How do you arrive at a good business model? There are several procedures that have been tried and tested in the meantime that can be used to develop coherent business models. One of these procedures with which business models can be coherently developed is the Business Model Canvas, a procedure with which approaches to business models can be aligned in terms of content is the St. Gallen Business Model Navigator. Incidentally, both procedures complement each other perfectly.

Examples of successful and adapted business models

The retail and logistics group Amazon works with an extremely agile business model. Every sales event that takes place has a marginal influence on the business model. If certain items sell better than others, these items and similar ones are promoted. Through this incremental, open-ended approach to the business model, the entire company naturally adapts to changing demand on an ongoing basis. In this way, Amazon always offers exactly what the market demands.

The automotive industry has worked for decades with branded car dealerships that sell new vehicles to end customers. They also work with car rental companies that buy large contingents at big discounts, rent the vehicles for a short time and then resell them at a low price. This has been the established, proven business model. Since 2022, many car companies have been working to change their business model. They want to keep the margin that the car dealers earn themselves. Therefore, many car companies are changing the contracts with their car dealerships. In future, they want to sell directly to end customers. To do this, they use the car dealerships to demonstrate vehicles in their stores, offer test drives and hand over sold vehicles. The car dealers are paid for these services on a case-by-case basis, but no longer receive a margin from the vehicle sales. This changes the revenue and profit model for both the car manufacturers and the car dealerships. In addition, manufacturers have recognised the business potential with rental vehicles, especially given the end-customer trend towards more flexibility. Many car manufacturers now want to carry out this attractive business themselves instead of strengthening rental car providers. How a corresponding, nationwide infrastructure can be built remains to be seen.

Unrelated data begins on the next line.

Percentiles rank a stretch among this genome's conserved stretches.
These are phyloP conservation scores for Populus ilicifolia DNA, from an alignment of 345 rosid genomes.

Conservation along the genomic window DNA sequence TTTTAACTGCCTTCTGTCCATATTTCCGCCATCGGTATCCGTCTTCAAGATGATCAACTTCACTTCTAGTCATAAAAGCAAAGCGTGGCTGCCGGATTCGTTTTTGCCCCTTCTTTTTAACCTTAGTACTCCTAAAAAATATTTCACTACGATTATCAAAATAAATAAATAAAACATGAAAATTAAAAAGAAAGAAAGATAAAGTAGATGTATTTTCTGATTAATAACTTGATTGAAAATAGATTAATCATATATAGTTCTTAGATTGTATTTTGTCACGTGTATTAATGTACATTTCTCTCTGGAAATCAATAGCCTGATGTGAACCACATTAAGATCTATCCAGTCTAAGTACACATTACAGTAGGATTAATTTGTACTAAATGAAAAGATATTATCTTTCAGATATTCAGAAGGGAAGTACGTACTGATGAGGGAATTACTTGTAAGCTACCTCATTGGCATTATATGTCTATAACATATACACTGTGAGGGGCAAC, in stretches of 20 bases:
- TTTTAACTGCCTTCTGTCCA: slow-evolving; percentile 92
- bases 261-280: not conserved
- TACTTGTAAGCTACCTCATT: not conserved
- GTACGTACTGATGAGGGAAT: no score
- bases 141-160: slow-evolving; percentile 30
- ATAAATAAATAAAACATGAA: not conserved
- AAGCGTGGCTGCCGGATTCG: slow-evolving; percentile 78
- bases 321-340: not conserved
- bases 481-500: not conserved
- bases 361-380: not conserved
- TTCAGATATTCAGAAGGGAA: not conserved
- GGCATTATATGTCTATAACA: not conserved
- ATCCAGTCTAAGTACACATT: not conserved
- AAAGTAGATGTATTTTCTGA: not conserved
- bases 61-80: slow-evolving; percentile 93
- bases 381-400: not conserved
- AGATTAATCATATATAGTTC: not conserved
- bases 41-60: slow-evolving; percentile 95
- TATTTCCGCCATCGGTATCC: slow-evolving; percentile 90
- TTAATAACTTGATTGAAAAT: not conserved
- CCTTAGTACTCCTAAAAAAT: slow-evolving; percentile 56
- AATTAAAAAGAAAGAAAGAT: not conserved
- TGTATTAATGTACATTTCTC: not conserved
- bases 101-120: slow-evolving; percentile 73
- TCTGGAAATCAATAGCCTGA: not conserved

What are your challenges?

Restart Dialogue